The China-Driven Metals 'Super Cycle' Is Over, Jefferies Says
Comment of the Day

June 23 2023

Commentary by Eoin Treacy

The China-Driven Metals 'Super Cycle' Is Over, Jefferies Says

Thanks to a subscriber for this article from Bloomberg which may be of interest. Here is a section:

“China is more likely to be a headwind than a tailwind for demand over the next decade,” they said. The China super cycle, driven by urbanization and industrialization, is over, and the energy transition and decarbonization cycle has just begun, the analysts said.

Asia’s largest economy has been a crucial support for metals markets over the last two to three decades as the country went on an infrastructure-building binge. However, China’s plodding post-virus recovery shows it may lack the horsepower required to buoy global demand as it transitions to a more service-oriented economy.

That dynamic has been reflected in markets this year, with most metals falling even after Beijing abandoned its Covid Zero policy at the end of last year.

Iron ore declined 0.7% at 12:46 p.m. Singapore time to $110.85 on Friday and was down 2.3% for the week. The steel-making staple has now wiped out all of its gains from earlier in the year as optimism about China’s recovery faded.

Eoin Treacy's view

I have been to more than a few talks over the last couple of years where the speakers predict supply of copper, nickel, cobalt and iron-ore will need to at least double over the next decade to meet demand from the energy transition. The point I have laboured to make in the videos is demand is less volatile than supply, but it is not a constant.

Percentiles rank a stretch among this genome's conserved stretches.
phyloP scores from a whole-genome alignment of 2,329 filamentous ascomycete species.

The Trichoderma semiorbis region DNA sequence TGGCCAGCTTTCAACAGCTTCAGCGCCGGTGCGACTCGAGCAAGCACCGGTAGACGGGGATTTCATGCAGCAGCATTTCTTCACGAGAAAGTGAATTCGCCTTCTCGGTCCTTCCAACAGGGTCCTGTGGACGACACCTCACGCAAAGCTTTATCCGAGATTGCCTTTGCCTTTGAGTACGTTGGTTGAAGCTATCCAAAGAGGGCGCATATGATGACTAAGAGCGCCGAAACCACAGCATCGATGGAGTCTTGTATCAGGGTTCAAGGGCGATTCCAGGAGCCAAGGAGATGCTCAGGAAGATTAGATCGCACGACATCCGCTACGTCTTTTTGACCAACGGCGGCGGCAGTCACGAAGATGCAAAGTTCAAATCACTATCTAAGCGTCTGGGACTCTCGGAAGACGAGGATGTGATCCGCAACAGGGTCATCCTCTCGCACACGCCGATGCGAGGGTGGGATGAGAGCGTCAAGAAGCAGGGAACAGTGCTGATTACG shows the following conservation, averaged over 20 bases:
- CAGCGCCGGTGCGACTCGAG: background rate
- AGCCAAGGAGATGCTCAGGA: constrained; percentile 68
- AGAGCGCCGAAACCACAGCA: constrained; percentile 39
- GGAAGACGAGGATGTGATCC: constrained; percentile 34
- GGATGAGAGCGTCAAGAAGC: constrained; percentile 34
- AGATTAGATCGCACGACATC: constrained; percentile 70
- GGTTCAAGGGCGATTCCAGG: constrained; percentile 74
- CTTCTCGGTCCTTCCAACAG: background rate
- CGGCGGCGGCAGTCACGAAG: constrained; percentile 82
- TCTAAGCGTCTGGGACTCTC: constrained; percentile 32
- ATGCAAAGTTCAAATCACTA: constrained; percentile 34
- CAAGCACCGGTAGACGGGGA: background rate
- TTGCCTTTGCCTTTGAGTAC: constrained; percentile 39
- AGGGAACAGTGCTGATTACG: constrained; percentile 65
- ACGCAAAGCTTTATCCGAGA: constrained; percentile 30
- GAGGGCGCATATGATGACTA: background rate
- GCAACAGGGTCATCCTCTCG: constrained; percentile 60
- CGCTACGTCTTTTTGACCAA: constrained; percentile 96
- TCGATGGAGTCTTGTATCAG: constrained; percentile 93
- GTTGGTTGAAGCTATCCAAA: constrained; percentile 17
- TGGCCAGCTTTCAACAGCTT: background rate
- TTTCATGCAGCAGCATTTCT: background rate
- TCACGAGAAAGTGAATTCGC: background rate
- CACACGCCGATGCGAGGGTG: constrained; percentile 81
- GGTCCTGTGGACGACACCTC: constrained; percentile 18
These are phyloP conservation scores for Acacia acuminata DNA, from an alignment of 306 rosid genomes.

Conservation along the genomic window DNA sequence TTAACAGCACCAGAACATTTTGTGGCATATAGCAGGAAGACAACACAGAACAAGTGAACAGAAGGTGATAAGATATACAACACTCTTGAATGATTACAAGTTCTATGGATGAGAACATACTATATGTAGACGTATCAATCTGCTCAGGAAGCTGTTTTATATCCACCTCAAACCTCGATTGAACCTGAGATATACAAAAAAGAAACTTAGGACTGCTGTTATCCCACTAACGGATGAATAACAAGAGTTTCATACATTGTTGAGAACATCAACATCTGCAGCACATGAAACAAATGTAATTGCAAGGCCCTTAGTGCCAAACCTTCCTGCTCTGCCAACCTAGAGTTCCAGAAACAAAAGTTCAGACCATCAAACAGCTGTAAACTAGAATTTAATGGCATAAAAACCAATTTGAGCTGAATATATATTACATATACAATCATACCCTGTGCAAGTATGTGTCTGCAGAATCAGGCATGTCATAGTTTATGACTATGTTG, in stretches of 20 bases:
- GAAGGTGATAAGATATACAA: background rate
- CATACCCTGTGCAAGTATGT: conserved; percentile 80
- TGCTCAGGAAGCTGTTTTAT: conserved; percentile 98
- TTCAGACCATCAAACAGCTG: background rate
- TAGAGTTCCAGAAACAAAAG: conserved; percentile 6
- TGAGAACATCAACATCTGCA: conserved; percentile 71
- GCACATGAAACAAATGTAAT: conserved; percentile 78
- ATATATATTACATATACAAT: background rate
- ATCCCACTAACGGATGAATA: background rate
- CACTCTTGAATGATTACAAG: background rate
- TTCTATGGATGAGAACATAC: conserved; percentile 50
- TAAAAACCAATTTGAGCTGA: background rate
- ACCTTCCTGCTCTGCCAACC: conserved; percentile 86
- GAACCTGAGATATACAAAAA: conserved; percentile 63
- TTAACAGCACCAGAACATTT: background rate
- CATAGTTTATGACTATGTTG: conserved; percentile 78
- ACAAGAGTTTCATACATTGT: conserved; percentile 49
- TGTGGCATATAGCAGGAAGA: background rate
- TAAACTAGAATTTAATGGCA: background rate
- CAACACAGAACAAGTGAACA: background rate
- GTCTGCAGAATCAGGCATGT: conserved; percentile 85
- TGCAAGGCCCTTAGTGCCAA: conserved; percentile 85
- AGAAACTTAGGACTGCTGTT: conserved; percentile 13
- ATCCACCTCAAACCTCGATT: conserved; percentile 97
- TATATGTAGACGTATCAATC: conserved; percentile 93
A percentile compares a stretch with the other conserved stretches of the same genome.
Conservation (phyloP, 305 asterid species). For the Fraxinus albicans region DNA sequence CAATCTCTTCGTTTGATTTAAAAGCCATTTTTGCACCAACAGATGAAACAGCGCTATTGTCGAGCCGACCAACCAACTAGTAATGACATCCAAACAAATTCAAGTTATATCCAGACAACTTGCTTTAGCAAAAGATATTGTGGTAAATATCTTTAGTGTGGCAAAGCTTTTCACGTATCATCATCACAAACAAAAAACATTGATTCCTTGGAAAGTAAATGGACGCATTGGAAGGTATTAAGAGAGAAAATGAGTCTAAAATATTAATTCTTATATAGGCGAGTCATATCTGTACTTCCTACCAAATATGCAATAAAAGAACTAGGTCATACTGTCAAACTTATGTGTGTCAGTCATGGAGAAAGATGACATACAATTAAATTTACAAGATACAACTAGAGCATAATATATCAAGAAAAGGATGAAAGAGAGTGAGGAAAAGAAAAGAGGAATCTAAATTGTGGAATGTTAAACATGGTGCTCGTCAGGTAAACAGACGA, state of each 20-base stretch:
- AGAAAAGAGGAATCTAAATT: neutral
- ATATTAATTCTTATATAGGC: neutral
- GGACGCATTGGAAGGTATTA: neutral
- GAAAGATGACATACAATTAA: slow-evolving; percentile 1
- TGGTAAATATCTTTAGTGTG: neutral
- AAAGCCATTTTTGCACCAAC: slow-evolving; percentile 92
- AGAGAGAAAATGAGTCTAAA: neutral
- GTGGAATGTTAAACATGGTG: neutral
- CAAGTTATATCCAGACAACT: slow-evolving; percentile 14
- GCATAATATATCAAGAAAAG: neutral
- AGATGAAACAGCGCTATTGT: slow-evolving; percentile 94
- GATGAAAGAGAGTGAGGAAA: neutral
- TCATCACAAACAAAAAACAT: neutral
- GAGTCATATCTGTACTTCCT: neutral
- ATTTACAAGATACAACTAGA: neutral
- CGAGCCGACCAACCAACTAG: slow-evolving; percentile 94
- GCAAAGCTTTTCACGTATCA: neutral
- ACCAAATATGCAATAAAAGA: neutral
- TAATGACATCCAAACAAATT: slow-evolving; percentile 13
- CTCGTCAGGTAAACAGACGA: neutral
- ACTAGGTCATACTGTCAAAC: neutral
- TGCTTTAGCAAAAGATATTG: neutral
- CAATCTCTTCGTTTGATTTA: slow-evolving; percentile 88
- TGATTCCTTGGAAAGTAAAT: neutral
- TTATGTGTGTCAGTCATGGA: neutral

China accounts for half of global demand for copper and other industrial resources. They also process the majority of ore. The domestic infrastructure and construction sectors drove a phenomenal jump in global demand following China’s accession to the WTO. Continued high prices are totally reliant on that demand persisting indefinitely.The massive overcapacity built up over the last 20 years is unsustainable without a property bubble. 

That’s why the question of when and how much stimulus the Chinese government is willing to commit is so important. If they are willing to endure a significant reset in the property market, aimed at improving leverage ratios, that would be long-term bullish for the economy, but would represent a massive hit to demand for metals.
Copper completed a type-2 top formation in 2022 and is now pulling back from the region of the 200-day MA.
Iron-ore has fully unwound the 2020 surge.
Anhui Conch Cement is breaking down to fresh lows amid a steep medium-term downtrend. 

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